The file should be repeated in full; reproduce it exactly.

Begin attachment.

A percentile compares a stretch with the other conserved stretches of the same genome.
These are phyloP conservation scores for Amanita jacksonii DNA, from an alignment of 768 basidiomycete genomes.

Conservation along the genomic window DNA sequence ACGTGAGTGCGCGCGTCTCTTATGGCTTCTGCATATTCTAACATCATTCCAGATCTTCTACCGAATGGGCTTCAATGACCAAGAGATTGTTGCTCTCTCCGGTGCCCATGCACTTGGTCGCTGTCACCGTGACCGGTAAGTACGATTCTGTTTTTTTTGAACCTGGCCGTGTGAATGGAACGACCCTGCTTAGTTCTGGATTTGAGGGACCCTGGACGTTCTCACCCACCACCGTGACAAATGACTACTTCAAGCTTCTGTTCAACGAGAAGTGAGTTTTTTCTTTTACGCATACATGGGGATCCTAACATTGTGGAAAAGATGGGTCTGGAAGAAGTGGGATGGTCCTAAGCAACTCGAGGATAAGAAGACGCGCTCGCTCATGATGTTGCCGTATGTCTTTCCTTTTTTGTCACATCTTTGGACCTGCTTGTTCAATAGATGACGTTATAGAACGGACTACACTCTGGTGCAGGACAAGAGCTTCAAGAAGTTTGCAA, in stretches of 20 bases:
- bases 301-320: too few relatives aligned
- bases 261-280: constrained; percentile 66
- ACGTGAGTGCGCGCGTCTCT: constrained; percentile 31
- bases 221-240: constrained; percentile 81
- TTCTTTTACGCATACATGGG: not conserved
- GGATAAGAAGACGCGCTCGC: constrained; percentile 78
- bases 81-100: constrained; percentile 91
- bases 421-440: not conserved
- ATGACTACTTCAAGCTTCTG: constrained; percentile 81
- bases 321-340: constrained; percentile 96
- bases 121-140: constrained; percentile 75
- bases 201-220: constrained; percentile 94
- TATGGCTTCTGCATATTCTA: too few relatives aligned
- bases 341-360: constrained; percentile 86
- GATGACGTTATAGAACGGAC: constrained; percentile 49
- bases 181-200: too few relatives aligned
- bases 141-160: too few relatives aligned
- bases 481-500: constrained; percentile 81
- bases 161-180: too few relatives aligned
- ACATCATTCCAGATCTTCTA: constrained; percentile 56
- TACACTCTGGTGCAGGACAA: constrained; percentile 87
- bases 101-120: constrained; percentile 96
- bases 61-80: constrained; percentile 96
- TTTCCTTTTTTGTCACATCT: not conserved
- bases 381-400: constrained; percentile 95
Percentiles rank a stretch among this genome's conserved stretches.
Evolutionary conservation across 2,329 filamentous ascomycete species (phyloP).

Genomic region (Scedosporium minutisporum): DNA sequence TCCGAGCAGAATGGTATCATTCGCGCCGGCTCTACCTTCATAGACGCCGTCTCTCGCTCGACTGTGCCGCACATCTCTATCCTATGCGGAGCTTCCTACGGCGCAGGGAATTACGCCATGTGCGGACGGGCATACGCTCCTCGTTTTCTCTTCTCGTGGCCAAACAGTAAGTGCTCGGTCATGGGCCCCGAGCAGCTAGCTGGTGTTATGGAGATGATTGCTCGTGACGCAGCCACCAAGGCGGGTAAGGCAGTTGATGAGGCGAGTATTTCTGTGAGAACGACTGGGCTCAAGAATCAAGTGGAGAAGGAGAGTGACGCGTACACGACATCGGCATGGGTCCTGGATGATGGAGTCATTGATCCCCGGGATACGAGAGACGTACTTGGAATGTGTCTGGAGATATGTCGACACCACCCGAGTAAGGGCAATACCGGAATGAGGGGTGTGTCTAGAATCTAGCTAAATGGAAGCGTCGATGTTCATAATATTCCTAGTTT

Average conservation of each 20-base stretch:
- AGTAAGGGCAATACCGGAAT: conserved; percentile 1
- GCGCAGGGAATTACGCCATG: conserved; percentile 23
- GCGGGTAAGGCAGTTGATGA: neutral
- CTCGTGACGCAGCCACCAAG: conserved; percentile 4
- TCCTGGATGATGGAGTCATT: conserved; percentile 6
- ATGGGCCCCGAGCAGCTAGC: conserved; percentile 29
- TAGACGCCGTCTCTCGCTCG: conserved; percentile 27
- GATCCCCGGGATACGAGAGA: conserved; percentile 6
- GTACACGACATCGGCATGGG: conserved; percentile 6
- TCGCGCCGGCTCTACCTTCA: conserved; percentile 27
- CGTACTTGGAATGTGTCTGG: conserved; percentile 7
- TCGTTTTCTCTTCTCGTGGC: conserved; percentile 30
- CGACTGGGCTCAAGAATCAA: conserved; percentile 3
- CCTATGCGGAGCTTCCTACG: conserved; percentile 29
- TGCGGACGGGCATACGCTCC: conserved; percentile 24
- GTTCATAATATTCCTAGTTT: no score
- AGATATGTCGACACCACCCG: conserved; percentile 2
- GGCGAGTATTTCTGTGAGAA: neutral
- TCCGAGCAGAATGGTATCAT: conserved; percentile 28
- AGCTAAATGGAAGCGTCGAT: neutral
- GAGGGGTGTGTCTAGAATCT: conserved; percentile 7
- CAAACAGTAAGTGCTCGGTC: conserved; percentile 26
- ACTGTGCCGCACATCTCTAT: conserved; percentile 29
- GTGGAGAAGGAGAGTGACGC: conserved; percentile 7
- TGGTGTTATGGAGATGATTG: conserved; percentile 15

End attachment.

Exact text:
A percentile compares a stretch with the other conserved stretches of the same genome.
These are phyloP conservation scores for Amanita jacksonii DNA, from an alignment of 768 basidiomycete genomes.

Conservation along the genomic window DNA sequence ACGTGAGTGCGCGCGTCTCTTATGGCTTCTGCATATTCTAACATCATTCCAGATCTTCTACCGAATGGGCTTCAATGACCAAGAGATTGTTGCTCTCTCCGGTGCCCATGCACTTGGTCGCTGTCACCGTGACCGGTAAGTACGATTCTGTTTTTTTTGAACCTGGCCGTGTGAATGGAACGACCCTGCTTAGTTCTGGATTTGAGGGACCCTGGACGTTCTCACCCACCACCGTGACAAATGACTACTTCAAGCTTCTGTTCAACGAGAAGTGAGTTTTTTCTTTTACGCATACATGGGGATCCTAACATTGTGGAAAAGATGGGTCTGGAAGAAGTGGGATGGTCCTAAGCAACTCGAGGATAAGAAGACGCGCTCGCTCATGATGTTGCCGTATGTCTTTCCTTTTTTGTCACATCTTTGGACCTGCTTGTTCAATAGATGACGTTATAGAACGGACTACACTCTGGTGCAGGACAAGAGCTTCAAGAAGTTTGCAA, in stretches of 20 bases:
- bases 301-320: too few relatives aligned
- bases 261-280: constrained; percentile 66
- ACGTGAGTGCGCGCGTCTCT: constrained; percentile 31
- bases 221-240: constrained; percentile 81
- TTCTTTTACGCATACATGGG: not conserved
- GGATAAGAAGACGCGCTCGC: constrained; percentile 78
- bases 81-100: constrained; percentile 91
- bases 421-440: not conserved
- ATGACTACTTCAAGCTTCTG: constrained; percentile 81
- bases 321-340: constrained; percentile 96
- bases 121-140: constrained; percentile 75
- bases 201-220: constrained; percentile 94
- TATGGCTTCTGCATATTCTA: too few relatives aligned
- bases 341-360: constrained; percentile 86
- GATGACGTTATAGAACGGAC: constrained; percentile 49
- bases 181-200: too few relatives aligned
- bases 141-160: too few relatives aligned
- bases 481-500: constrained; percentile 81
- bases 161-180: too few relatives aligned
- ACATCATTCCAGATCTTCTA: constrained; percentile 56
- TACACTCTGGTGCAGGACAA: constrained; percentile 87
- bases 101-120: constrained; percentile 96
- bases 61-80: constrained; percentile 96
- TTTCCTTTTTTGTCACATCT: not conserved
- bases 381-400: constrained; percentile 95
Percentiles rank a stretch among this genome's conserved stretches.
Evolutionary conservation across 2,329 filamentous ascomycete species (phyloP).

Genomic region (Scedosporium minutisporum): DNA sequence TCCGAGCAGAATGGTATCATTCGCGCCGGCTCTACCTTCATAGACGCCGTCTCTCGCTCGACTGTGCCGCACATCTCTATCCTATGCGGAGCTTCCTACGGCGCAGGGAATTACGCCATGTGCGGACGGGCATACGCTCCTCGTTTTCTCTTCTCGTGGCCAAACAGTAAGTGCTCGGTCATGGGCCCCGAGCAGCTAGCTGGTGTTATGGAGATGATTGCTCGTGACGCAGCCACCAAGGCGGGTAAGGCAGTTGATGAGGCGAGTATTTCTGTGAGAACGACTGGGCTCAAGAATCAAGTGGAGAAGGAGAGTGACGCGTACACGACATCGGCATGGGTCCTGGATGATGGAGTCATTGATCCCCGGGATACGAGAGACGTACTTGGAATGTGTCTGGAGATATGTCGACACCACCCGAGTAAGGGCAATACCGGAATGAGGGGTGTGTCTAGAATCTAGCTAAATGGAAGCGTCGATGTTCATAATATTCCTAGTTT

Average conservation of each 20-base stretch:
- AGTAAGGGCAATACCGGAAT: conserved; percentile 1
- GCGCAGGGAATTACGCCATG: conserved; percentile 23
- GCGGGTAAGGCAGTTGATGA: neutral
- CTCGTGACGCAGCCACCAAG: conserved; percentile 4
- TCCTGGATGATGGAGTCATT: conserved; percentile 6
- ATGGGCCCCGAGCAGCTAGC: conserved; percentile 29
- TAGACGCCGTCTCTCGCTCG: conserved; percentile 27
- GATCCCCGGGATACGAGAGA: conserved; percentile 6
- GTACACGACATCGGCATGGG: conserved; percentile 6
- TCGCGCCGGCTCTACCTTCA: conserved; percentile 27
- CGTACTTGGAATGTGTCTGG: conserved; percentile 7
- TCGTTTTCTCTTCTCGTGGC: conserved; percentile 30
- CGACTGGGCTCAAGAATCAA: conserved; percentile 3
- CCTATGCGGAGCTTCCTACG: conserved; percentile 29
- TGCGGACGGGCATACGCTCC: conserved; percentile 24
- GTTCATAATATTCCTAGTTT: no score
- AGATATGTCGACACCACCCG: conserved; percentile 2
- GGCGAGTATTTCTGTGAGAA: neutral
- TCCGAGCAGAATGGTATCAT: conserved; percentile 28
- AGCTAAATGGAAGCGTCGAT: neutral
- GAGGGGTGTGTCTAGAATCT: conserved; percentile 7
- CAAACAGTAAGTGCTCGGTC: conserved; percentile 26
- ACTGTGCCGCACATCTCTAT: conserved; percentile 29
- GTGGAGAAGGAGAGTGACGC: conserved; percentile 7
- TGGTGTTATGGAGATGATTG: conserved; percentile 15